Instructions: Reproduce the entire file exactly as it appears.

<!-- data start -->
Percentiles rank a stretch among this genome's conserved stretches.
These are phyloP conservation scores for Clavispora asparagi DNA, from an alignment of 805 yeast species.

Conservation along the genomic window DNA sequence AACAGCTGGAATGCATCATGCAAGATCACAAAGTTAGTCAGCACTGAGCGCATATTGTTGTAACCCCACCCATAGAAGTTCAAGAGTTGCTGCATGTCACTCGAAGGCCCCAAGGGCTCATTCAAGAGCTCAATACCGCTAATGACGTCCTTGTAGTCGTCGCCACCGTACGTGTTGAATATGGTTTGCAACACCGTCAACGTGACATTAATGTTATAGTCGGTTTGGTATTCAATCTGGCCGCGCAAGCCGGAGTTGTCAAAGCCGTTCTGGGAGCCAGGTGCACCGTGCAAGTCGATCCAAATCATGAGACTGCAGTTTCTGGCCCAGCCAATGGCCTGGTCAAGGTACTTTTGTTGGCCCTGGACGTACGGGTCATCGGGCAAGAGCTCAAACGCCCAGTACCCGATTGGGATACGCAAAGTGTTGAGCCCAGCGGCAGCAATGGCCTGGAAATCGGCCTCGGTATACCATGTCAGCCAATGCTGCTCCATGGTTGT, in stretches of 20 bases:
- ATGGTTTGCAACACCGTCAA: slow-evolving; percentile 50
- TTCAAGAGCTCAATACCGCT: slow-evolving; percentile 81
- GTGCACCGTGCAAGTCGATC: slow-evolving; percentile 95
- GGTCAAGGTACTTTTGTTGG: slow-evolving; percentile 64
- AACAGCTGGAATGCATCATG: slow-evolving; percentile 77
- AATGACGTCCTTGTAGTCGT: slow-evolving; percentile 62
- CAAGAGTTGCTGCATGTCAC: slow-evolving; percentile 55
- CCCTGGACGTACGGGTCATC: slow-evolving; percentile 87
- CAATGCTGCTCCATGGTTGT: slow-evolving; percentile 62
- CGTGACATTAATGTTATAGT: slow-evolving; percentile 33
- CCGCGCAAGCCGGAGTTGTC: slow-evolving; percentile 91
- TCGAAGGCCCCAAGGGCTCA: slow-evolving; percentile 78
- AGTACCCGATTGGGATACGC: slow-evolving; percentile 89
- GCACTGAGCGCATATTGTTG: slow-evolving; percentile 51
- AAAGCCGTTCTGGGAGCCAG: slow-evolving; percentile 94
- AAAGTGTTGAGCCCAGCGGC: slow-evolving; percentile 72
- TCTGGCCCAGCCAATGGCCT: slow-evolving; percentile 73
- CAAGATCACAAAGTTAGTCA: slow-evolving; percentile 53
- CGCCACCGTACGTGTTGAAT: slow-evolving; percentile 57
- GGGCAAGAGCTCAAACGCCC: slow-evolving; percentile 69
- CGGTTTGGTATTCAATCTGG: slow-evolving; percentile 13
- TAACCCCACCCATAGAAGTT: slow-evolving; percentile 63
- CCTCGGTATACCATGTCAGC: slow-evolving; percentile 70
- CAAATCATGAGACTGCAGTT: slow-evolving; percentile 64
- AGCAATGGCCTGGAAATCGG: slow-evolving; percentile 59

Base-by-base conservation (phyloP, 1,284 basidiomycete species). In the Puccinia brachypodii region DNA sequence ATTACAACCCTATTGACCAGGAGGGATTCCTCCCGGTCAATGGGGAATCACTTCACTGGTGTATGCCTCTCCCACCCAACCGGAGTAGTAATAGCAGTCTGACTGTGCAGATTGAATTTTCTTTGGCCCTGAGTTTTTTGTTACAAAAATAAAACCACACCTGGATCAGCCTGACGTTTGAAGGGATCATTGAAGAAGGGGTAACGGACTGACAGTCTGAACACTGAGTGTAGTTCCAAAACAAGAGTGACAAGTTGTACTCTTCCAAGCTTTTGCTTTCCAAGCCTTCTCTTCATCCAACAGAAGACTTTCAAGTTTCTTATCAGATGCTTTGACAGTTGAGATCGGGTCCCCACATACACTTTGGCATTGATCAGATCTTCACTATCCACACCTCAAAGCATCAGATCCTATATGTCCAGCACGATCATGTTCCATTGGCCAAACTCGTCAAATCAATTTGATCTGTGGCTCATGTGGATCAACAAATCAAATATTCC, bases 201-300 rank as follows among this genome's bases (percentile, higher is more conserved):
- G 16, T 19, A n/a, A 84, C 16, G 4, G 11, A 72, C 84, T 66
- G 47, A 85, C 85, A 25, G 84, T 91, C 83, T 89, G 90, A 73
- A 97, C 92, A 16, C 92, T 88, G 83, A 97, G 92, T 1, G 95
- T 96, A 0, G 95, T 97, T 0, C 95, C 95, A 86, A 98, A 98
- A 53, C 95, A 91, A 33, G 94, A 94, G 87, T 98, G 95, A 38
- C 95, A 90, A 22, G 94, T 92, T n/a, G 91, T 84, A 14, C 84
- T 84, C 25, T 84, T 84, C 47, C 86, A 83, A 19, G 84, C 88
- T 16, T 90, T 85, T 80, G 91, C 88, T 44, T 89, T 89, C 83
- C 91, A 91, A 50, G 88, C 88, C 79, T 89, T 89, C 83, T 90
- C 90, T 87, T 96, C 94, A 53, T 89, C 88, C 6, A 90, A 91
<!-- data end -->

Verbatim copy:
Percentiles rank a stretch among this genome's conserved stretches.
These are phyloP conservation scores for Clavispora asparagi DNA, from an alignment of 805 yeast species.

Conservation along the genomic window DNA sequence AACAGCTGGAATGCATCATGCAAGATCACAAAGTTAGTCAGCACTGAGCGCATATTGTTGTAACCCCACCCATAGAAGTTCAAGAGTTGCTGCATGTCACTCGAAGGCCCCAAGGGCTCATTCAAGAGCTCAATACCGCTAATGACGTCCTTGTAGTCGTCGCCACCGTACGTGTTGAATATGGTTTGCAACACCGTCAACGTGACATTAATGTTATAGTCGGTTTGGTATTCAATCTGGCCGCGCAAGCCGGAGTTGTCAAAGCCGTTCTGGGAGCCAGGTGCACCGTGCAAGTCGATCCAAATCATGAGACTGCAGTTTCTGGCCCAGCCAATGGCCTGGTCAAGGTACTTTTGTTGGCCCTGGACGTACGGGTCATCGGGCAAGAGCTCAAACGCCCAGTACCCGATTGGGATACGCAAAGTGTTGAGCCCAGCGGCAGCAATGGCCTGGAAATCGGCCTCGGTATACCATGTCAGCCAATGCTGCTCCATGGTTGT, in stretches of 20 bases:
- ATGGTTTGCAACACCGTCAA: slow-evolving; percentile 50
- TTCAAGAGCTCAATACCGCT: slow-evolving; percentile 81
- GTGCACCGTGCAAGTCGATC: slow-evolving; percentile 95
- GGTCAAGGTACTTTTGTTGG: slow-evolving; percentile 64
- AACAGCTGGAATGCATCATG: slow-evolving; percentile 77
- AATGACGTCCTTGTAGTCGT: slow-evolving; percentile 62
- CAAGAGTTGCTGCATGTCAC: slow-evolving; percentile 55
- CCCTGGACGTACGGGTCATC: slow-evolving; percentile 87
- CAATGCTGCTCCATGGTTGT: slow-evolving; percentile 62
- CGTGACATTAATGTTATAGT: slow-evolving; percentile 33
- CCGCGCAAGCCGGAGTTGTC: slow-evolving; percentile 91
- TCGAAGGCCCCAAGGGCTCA: slow-evolving; percentile 78
- AGTACCCGATTGGGATACGC: slow-evolving; percentile 89
- GCACTGAGCGCATATTGTTG: slow-evolving; percentile 51
- AAAGCCGTTCTGGGAGCCAG: slow-evolving; percentile 94
- AAAGTGTTGAGCCCAGCGGC: slow-evolving; percentile 72
- TCTGGCCCAGCCAATGGCCT: slow-evolving; percentile 73
- CAAGATCACAAAGTTAGTCA: slow-evolving; percentile 53
- CGCCACCGTACGTGTTGAAT: slow-evolving; percentile 57
- GGGCAAGAGCTCAAACGCCC: slow-evolving; percentile 69
- CGGTTTGGTATTCAATCTGG: slow-evolving; percentile 13
- TAACCCCACCCATAGAAGTT: slow-evolving; percentile 63
- CCTCGGTATACCATGTCAGC: slow-evolving; percentile 70
- CAAATCATGAGACTGCAGTT: slow-evolving; percentile 64
- AGCAATGGCCTGGAAATCGG: slow-evolving; percentile 59

Base-by-base conservation (phyloP, 1,284 basidiomycete species). In the Puccinia brachypodii region DNA sequence ATTACAACCCTATTGACCAGGAGGGATTCCTCCCGGTCAATGGGGAATCACTTCACTGGTGTATGCCTCTCCCACCCAACCGGAGTAGTAATAGCAGTCTGACTGTGCAGATTGAATTTTCTTTGGCCCTGAGTTTTTTGTTACAAAAATAAAACCACACCTGGATCAGCCTGACGTTTGAAGGGATCATTGAAGAAGGGGTAACGGACTGACAGTCTGAACACTGAGTGTAGTTCCAAAACAAGAGTGACAAGTTGTACTCTTCCAAGCTTTTGCTTTCCAAGCCTTCTCTTCATCCAACAGAAGACTTTCAAGTTTCTTATCAGATGCTTTGACAGTTGAGATCGGGTCCCCACATACACTTTGGCATTGATCAGATCTTCACTATCCACACCTCAAAGCATCAGATCCTATATGTCCAGCACGATCATGTTCCATTGGCCAAACTCGTCAAATCAATTTGATCTGTGGCTCATGTGGATCAACAAATCAAATATTCC, bases 201-300 rank as follows among this genome's bases (percentile, higher is more conserved):
- G 16, T 19, A n/a, A 84, C 16, G 4, G 11, A 72, C 84, T 66
- G 47, A 85, C 85, A 25, G 84, T 91, C 83, T 89, G 90, A 73
- A 97, C 92, A 16, C 92, T 88, G 83, A 97, G 92, T 1, G 95
- T 96, A 0, G 95, T 97, T 0, C 95, C 95, A 86, A 98, A 98
- A 53, C 95, A 91, A 33, G 94, A 94, G 87, T 98, G 95, A 38
- C 95, A 90, A 22, G 94, T 92, T n/a, G 91, T 84, A 14, C 84
- T 84, C 25, T 84, T 84, C 47, C 86, A 83, A 19, G 84, C 88
- T 16, T 90, T 85, T 80, G 91, C 88, T 44, T 89, T 89, C 83
- C 91, A 91, A 50, G 88, C 88, C 79, T 89, T 89, C 83, T 90
- C 90, T 87, T 96, C 94, A 53, T 89, C 88, C 6, A 90, A 91